• 1 1/4 cups buttermilk, room temperature
    • Flower nails
  • Frosting
    • 12 oz KerryGold butter (3 sticks), 1 stick left whole, 2 sticks cut into small pieces, softened
    • 2 cups packed dark-brown sugar
    • 1 cup heavy cream
    • 1/2 tsp coarse salt
    • 20 ounces cream cheese, softened
    • 1/2 cup confectioners’ sugar, sifted
    • Yellow food coloring
    • Gold luster dust and a clean brush to apply it
  • Butterscotch sauce
    • 2/3 cup packed dark-brown sugar
    • 3 oz (6 tbs) KerryGold butter, cut into pieces
    • 1/2 cup light corn syrup
    • 1/4 tsp coarse salt
    • 1/2 cup heavy cream


1. Make the cakes. Preheat oven to 325F. Grease 2 heat-safe metal bowls with butter, and line the bowls as much as you can with parchment paper. Put a flower nail in the middle of each bowl.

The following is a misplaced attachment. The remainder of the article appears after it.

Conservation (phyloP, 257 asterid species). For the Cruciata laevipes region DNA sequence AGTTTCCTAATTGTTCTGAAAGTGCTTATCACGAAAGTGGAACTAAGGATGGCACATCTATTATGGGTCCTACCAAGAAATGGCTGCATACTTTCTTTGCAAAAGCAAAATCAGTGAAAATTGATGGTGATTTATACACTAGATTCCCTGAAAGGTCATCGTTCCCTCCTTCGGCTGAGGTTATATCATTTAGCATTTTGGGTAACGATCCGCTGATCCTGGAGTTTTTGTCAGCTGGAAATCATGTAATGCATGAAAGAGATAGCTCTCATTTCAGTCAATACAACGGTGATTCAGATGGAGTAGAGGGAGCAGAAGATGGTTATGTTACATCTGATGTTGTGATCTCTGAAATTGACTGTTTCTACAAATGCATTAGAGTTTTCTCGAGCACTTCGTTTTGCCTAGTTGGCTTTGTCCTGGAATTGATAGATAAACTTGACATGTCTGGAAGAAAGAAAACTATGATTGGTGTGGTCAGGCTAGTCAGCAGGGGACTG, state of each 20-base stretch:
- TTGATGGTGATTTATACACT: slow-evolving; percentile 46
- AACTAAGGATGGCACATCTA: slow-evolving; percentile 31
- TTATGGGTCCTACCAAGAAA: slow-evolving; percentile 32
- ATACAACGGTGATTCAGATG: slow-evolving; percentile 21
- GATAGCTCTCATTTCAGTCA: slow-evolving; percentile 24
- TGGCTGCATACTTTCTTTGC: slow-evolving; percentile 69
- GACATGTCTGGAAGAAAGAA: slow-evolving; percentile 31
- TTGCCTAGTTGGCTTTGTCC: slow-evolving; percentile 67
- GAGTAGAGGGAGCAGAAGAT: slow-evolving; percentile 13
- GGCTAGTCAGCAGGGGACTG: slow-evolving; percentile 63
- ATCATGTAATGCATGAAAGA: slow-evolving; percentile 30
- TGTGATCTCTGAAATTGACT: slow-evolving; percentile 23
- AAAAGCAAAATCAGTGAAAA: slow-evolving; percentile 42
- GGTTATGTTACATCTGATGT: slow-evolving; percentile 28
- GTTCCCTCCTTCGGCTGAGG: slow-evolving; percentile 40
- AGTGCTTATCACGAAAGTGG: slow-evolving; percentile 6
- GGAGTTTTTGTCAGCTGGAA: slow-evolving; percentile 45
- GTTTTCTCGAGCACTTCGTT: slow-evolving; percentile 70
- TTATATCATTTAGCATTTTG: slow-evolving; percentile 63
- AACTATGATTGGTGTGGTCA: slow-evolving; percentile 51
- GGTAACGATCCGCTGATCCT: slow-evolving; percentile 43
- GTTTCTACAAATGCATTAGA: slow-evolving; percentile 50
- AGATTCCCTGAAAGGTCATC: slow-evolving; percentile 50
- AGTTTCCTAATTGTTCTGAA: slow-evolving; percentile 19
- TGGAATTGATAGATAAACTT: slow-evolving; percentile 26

We put a parchment paper circle on the bottom, and two cross-ways strips to make it easier to lift the cake out.

2. Whisk flour, baking powder, baking soda, and salt in a medium bowl.

3. Beat butter and brown sugar with a mixer on medium-high speed until pale and fluffy, about 5 minutes. Beat in eggs, 1 at a time, beating well after each addition. Add vanilla and rum. Reduce speed to low. Add flour mixture in 2 additions, alternating with buttermilk. Raise speed to medium-high, and beat for 2 minutes. Divide the batter between the bowls.


4. Bake cakes until golden brown and a toothpick comes out clean (for ours, it took about an hour).

5. Transfer pans to wire racks, and let cool slightly. Invert cakes onto racks. Let cool.


6. Make the frosting. Brown a stick of butter. Add brown sugar, cream, and salt, stirring until sugar dissolves. Bring to a boil, whisking constantly, and cook for 3 minutes. Transfer to a mixer bowl, and let cool. Add yellow food coloring.

7. With the machine running, add the remaining butter, a few pieces at a time, and beat on low until incorporated. Raise speed to medium, and beat for 2 minutes. In another bowl, beat cream cheese and powdered sugar on medium-high until fluffy and smooth, about 3 minutes. Add brown-butter mixture to cream cheese, and beat until smooth. Cover, and refrigerate until chilled.